Limited Term License Proposal Gets A Lease On Life
Salt Lake City
A unanimous decision by regulators to adopt a resolution opposing limited term licenses was short-circuited by a call from different quarters for more discussion on the issue.
Bills that would allow the creation of limited licenses to sell term insurance have appeared in several state houses including Alabama, Louisiana, Mississippi and Illinois.
Primerica Financial Services, Duluth, Ga., has been advocating the creation of these licenses as a way to make insurance available to the underserved lower and lower middle class markets. Opponents, which include the National Association of Insurance and Financial Advisors, Falls Church, Va., maintain that the limited licenses will allow agents to circumvent needed educational requirements.
During the spring meeting of the National Association of Insurance Commissioners here, the Producer Licensing working group unanimously adopted a resolution opposing these licenses.
The resolution also rejected requests to establish any other additional limited lines that may be proposed “because the implementation of any new limited line license would not preserve the necessary consumer protections and would not be consistent with the adopted uniform licensing standards of the NAIC.”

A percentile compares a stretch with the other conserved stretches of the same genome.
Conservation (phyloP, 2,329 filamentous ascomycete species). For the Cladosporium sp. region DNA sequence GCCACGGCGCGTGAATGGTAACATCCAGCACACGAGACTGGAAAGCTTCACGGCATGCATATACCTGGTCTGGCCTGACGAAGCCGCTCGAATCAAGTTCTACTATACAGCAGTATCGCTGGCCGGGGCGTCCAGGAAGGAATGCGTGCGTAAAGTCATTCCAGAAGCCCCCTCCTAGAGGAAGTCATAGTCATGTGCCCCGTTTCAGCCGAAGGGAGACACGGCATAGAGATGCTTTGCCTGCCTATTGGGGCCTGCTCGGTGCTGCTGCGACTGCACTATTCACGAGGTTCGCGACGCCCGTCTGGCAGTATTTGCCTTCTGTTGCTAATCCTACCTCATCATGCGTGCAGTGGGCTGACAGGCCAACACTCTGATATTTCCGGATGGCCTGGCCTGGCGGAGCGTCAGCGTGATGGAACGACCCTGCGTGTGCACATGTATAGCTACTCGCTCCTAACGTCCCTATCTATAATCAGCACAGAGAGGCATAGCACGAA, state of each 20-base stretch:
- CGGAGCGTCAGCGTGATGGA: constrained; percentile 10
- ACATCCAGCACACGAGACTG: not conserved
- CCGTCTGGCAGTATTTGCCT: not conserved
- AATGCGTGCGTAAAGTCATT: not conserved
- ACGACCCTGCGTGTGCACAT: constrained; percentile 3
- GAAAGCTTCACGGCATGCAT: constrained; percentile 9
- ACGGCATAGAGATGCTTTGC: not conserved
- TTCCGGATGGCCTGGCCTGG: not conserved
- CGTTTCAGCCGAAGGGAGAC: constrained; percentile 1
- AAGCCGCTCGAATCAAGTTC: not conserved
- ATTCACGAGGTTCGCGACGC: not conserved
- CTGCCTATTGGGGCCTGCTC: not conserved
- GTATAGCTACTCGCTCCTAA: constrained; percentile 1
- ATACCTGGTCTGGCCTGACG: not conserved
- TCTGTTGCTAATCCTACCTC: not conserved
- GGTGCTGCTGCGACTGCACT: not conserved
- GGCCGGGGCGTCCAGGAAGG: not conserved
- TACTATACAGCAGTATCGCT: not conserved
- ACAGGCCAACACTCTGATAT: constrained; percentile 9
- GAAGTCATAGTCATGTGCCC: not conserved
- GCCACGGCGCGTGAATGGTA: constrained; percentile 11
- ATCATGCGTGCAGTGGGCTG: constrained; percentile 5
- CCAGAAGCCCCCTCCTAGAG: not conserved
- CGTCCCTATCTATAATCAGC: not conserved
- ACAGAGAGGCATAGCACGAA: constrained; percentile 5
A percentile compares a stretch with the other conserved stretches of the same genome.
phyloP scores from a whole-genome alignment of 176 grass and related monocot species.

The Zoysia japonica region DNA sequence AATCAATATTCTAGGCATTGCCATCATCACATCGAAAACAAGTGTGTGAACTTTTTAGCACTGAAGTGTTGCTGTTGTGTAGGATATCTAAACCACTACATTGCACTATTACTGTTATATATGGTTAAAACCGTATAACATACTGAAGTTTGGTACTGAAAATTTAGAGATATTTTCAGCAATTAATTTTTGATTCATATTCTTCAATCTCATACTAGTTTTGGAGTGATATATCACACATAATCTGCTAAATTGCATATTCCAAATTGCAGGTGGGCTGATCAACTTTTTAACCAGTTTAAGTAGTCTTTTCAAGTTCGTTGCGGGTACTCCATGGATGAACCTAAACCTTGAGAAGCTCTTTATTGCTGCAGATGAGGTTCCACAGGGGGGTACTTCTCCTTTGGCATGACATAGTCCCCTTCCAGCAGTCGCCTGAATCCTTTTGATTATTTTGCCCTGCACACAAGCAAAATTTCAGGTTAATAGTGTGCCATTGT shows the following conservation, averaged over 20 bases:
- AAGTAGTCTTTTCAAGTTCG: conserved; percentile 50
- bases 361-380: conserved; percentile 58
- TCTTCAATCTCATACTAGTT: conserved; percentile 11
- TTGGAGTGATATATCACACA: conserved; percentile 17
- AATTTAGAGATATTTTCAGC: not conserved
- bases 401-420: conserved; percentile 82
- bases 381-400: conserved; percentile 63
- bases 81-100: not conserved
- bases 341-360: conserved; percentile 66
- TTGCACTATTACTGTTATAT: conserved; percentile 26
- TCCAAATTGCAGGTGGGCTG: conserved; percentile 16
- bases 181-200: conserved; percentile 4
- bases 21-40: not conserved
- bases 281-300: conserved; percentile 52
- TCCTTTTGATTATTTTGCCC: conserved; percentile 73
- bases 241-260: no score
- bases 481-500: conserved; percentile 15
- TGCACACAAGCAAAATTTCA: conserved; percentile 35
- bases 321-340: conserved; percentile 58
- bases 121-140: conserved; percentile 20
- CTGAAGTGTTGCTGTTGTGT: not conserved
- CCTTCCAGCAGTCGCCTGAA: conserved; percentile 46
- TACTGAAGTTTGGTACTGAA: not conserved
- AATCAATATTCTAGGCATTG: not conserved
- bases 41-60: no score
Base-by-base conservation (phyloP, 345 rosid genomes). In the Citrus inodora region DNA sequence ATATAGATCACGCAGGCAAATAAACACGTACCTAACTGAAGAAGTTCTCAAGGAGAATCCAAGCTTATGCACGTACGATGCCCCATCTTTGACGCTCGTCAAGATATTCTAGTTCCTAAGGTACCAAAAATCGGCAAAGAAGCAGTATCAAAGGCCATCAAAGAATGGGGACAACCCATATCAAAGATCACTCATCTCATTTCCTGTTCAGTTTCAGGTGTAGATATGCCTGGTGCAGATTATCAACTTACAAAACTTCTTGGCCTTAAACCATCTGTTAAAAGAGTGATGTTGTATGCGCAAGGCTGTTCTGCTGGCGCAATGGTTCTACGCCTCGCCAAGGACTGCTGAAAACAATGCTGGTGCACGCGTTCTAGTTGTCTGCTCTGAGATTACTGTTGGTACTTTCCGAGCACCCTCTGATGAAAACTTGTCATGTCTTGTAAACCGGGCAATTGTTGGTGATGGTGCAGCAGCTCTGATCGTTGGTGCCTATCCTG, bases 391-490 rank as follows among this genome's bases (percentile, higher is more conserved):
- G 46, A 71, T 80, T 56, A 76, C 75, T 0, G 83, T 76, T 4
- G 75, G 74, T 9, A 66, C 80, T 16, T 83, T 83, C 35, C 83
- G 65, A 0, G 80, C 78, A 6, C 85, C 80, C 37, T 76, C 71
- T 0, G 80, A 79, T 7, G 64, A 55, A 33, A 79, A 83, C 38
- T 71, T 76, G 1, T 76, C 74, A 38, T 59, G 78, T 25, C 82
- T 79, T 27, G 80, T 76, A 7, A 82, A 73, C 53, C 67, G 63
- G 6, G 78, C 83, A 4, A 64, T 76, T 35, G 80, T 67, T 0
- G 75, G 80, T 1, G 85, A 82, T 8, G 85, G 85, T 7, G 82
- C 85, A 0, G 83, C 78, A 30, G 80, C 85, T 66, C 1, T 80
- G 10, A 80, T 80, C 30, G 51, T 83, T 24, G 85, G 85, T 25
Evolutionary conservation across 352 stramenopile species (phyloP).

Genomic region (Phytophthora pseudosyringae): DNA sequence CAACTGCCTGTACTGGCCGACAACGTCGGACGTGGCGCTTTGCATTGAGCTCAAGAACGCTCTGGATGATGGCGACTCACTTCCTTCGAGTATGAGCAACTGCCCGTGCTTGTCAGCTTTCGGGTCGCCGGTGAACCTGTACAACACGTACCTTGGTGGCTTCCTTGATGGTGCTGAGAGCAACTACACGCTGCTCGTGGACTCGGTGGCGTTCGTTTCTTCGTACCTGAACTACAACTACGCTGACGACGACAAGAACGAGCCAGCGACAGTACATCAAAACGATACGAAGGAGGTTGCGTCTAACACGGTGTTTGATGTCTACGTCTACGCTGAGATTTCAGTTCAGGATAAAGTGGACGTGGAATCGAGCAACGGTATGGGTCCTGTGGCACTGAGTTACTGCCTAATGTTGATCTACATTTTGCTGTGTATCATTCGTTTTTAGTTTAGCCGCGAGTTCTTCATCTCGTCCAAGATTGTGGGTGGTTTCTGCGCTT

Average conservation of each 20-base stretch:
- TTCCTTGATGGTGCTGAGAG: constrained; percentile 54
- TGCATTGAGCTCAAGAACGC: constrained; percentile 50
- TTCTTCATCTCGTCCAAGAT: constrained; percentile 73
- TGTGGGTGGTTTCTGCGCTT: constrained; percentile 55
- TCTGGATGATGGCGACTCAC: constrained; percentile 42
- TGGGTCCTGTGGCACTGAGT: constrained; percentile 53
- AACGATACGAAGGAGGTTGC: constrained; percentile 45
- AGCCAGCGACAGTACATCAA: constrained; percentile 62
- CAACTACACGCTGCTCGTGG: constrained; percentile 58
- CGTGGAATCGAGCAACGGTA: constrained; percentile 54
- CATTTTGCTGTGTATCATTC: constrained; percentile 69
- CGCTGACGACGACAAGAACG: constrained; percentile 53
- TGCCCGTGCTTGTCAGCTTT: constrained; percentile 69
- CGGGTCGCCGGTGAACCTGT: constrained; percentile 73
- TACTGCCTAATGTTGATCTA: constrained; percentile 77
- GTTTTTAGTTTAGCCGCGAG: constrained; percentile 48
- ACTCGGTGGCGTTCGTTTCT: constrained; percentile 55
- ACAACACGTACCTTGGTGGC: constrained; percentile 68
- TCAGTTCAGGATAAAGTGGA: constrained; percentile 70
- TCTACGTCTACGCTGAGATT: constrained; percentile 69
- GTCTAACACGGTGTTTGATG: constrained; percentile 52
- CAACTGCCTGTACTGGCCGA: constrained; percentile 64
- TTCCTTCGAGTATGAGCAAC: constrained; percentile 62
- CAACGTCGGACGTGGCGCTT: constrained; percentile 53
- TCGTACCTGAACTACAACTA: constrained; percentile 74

But the working groups parent committee, the Market Regulation and Consumer Affairs (D) committee, postponed the resolutions advancement until further discussion takes place.
Arguments for forestalling the resolution included a legislators concern that there would be an encroachment on legislative authority to introduce bills legislators felt were appropriate for their state. Rep. Shirley Bowler, R-Harahan, La., offered a counter resolution, which she was told to submit in writing.
In an interview with National Underwriter, Bowler detailed her concerns. She questioned the unwillingness to be open to new ideas that could potentially improve the insurance market, likening it to “a librarian who doesnt want books disturbed.” The value of state authority is that it can offer an incubator for new ideas, Bowler explained. Uniformity should not be the total goal of regulation, she said.
“Term life can be a good buy, a smart buy and if we can find a way to offer it to consumers, we really should do it,” Bowler added.
Regulators approve the policies that agents bring to consumers, so there is regulatory oversight of what is being sold, she continued. Bowler, who said she favors free market principles, maintains that the issue deserves more discussion.